Posted by on October 16, 2012 - 10:18am

Moderate to intense exercise and maintaining a healthy weight has been linked to a lower risk of breast cancer found a study conducted by the University of North Carolina’s Gillings School of Global Public Health and published in the journal Cancer.  The results still held up if women did not actively exercise in their younger years, but started a regimen later in life.

The Long Island Breast Cancer Study Project looked at the relationship between breast cancer and the environment.  Researchers studied more than 3,000 women between the ages of 20 to 98, half with and half without breast cancer.  Women who exercised 10-19 hours a week were 30% less likely to have breast cancer versus those who did not exercise.  Women who exercised during their reproductive years had the greatest benefit: a 33% reduction of breast cancer risk compared to those who did not exercise during their reproductive years.  Postmenopausal women who exercised experienced a 30% reduction in breast cancer risk compared to postmenopausal women who did not exercise.

More exercise even further reduces the risk of breast cancer.

Researchers have not definitively concluded how the link works, but they point to the decreased weight that occurs with regular exercise.  Being overweight is linked to higher rates of cancer potentially because hormone levels and inflammation is increased in overweight people.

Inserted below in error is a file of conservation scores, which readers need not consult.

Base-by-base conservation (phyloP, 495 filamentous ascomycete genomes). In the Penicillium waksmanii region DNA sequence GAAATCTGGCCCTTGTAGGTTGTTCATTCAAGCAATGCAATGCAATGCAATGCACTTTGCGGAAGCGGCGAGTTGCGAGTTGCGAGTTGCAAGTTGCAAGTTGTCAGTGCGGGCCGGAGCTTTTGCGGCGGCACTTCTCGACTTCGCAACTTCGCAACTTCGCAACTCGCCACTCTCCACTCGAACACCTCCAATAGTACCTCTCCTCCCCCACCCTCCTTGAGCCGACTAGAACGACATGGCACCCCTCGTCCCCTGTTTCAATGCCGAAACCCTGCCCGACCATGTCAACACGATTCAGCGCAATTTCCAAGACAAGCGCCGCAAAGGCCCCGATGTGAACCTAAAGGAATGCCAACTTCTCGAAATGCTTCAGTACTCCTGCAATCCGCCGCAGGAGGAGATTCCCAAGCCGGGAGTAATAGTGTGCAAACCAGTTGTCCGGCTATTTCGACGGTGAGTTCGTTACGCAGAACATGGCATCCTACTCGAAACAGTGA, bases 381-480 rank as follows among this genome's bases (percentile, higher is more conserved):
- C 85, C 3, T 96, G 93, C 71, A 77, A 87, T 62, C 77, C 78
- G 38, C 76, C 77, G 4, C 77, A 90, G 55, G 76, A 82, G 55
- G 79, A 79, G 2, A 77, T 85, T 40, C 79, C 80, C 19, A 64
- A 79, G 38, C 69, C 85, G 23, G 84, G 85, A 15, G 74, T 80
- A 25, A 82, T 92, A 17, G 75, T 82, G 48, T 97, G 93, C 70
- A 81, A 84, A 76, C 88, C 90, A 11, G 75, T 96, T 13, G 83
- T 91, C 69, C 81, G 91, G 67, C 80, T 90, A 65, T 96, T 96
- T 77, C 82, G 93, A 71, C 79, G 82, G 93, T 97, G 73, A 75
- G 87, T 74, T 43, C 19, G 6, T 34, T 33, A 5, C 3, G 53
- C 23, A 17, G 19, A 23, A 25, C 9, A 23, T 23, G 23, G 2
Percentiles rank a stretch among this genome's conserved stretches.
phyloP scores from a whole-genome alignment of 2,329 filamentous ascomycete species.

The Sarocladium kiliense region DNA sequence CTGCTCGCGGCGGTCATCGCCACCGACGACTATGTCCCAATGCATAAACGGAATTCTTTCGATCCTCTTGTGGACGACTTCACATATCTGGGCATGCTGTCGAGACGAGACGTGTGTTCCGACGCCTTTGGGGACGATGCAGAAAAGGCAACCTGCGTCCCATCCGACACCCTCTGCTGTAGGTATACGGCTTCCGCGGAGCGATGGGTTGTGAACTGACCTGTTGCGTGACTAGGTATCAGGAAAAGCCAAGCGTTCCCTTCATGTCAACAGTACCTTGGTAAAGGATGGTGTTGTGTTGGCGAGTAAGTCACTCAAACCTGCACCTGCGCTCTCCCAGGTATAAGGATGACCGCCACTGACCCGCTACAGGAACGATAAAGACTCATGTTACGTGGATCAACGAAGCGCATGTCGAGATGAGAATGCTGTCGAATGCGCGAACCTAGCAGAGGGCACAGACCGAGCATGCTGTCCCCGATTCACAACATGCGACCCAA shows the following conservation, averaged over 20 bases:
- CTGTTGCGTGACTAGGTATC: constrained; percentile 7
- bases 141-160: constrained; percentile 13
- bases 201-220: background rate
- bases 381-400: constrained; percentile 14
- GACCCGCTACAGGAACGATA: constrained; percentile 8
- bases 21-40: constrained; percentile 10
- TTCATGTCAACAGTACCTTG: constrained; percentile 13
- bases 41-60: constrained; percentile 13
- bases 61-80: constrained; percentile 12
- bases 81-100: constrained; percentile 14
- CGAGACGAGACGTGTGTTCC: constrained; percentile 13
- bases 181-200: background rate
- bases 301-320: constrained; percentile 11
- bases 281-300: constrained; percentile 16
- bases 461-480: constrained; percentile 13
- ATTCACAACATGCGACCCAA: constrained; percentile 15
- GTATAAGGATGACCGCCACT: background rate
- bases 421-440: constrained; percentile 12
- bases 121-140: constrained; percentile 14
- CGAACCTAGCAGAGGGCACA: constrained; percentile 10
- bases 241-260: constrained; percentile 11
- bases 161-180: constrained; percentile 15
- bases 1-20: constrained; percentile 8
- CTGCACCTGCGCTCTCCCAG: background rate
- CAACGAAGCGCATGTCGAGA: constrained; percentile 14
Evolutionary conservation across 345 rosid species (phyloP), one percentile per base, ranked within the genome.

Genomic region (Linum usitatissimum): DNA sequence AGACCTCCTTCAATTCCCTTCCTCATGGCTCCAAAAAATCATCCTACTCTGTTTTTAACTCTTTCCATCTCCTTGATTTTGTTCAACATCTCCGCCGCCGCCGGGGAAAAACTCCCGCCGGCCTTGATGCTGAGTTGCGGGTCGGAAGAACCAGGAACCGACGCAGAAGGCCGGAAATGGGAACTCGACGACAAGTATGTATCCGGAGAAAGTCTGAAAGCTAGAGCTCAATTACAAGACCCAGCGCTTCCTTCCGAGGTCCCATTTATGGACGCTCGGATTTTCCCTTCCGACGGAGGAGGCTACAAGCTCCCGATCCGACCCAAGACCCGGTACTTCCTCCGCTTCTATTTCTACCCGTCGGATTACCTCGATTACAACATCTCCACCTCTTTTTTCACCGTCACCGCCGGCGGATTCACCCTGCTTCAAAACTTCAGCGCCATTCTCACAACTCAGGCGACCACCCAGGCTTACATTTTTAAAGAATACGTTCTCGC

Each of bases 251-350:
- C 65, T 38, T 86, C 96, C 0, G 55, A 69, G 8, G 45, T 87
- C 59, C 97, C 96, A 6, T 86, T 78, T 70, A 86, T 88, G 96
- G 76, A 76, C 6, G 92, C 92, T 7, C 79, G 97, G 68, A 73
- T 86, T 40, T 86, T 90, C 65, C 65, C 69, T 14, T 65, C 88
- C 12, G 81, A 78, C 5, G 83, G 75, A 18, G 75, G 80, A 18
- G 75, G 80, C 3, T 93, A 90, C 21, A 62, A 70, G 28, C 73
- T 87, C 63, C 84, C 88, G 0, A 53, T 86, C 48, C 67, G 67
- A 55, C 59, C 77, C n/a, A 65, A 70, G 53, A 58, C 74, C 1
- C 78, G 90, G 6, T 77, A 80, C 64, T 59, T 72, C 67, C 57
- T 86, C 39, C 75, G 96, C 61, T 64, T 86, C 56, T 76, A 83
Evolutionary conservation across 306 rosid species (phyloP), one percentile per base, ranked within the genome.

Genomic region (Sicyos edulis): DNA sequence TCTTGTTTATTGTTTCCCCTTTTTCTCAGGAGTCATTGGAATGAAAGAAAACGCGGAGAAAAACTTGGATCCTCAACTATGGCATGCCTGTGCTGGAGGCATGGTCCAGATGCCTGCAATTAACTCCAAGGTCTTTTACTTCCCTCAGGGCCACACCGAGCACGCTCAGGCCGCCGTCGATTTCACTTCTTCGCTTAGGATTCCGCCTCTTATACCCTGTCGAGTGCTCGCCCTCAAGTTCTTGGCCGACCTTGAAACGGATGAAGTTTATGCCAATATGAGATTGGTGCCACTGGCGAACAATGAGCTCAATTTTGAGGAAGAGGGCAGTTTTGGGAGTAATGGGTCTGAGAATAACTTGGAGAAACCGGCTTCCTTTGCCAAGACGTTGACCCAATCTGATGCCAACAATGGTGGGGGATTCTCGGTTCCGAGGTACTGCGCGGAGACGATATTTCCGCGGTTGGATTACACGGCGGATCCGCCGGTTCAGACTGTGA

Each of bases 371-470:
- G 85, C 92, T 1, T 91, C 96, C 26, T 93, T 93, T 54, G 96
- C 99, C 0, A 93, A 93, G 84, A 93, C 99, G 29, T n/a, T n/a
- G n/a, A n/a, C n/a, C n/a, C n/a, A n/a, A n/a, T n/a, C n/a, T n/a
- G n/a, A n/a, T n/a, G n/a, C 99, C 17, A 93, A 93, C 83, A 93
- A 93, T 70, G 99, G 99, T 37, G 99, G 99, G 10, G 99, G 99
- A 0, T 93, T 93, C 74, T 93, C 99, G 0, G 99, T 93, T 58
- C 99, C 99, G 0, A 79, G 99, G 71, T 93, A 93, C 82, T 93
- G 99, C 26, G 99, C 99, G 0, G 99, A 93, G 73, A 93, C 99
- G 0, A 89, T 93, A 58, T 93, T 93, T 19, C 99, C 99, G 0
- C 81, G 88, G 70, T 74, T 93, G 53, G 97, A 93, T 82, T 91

Conversely, gaining weight increases the risk of breast cancer.  Non-active women who gained more than 6.5 pounds during their adult years raised their risk of breast cancer by 28% versus non-active women that did not gain weight.  Women who did exercise, but still gained weight had an increased risk of breast cancer compared to non-active, normal weight women meaning that gaining too much weight negates the benefits of exercise.

The results held up even when factors that may affect a participant’s breast cancer risk were accounted for.  These include the use of oral contraceptives, smoking, number of pregnancies and a family history of breast cancer.

“If you’re postmenopausal, and you have not been active, it’s not too late to get started,” lead researcher Lauren McCullough says.

You can still reduce your risk of breast cancer.  Exercise can benefit any age even if weight loss does not occur.

Researchers conclude that physical activity 10-19 hours per week during reproductive and postmenopausal years may have the greatest benefit in decreasing the risk of breast cancer.




Posted by on August 10, 2011 - 8:28am

A healthy heart is like a rubber band. The more elastic it is, the better it works. A new study by Benjamin Levine at the Texas Health Presbyterian hospital in Dallas shows lifelong exercise can help your heart stay that way.

While starting to exercise late in life has its benefits, Dr. Levine says:  “You don’t want to wait too long if you want to try to make these major structural changes.”

Between the ages of 45 and 60 is when the heart typically starts to stiffen. To reduce those effects, exercise should be a conscious part of your daily routine. “Four to five days a week we think is the right dose to make sure that you have the maximum benefits.”

The study, supported by the National Institutes of Health, was presented at the annual scientific meeting of the American College of Cardiology.
Source;  HHS HealthBeat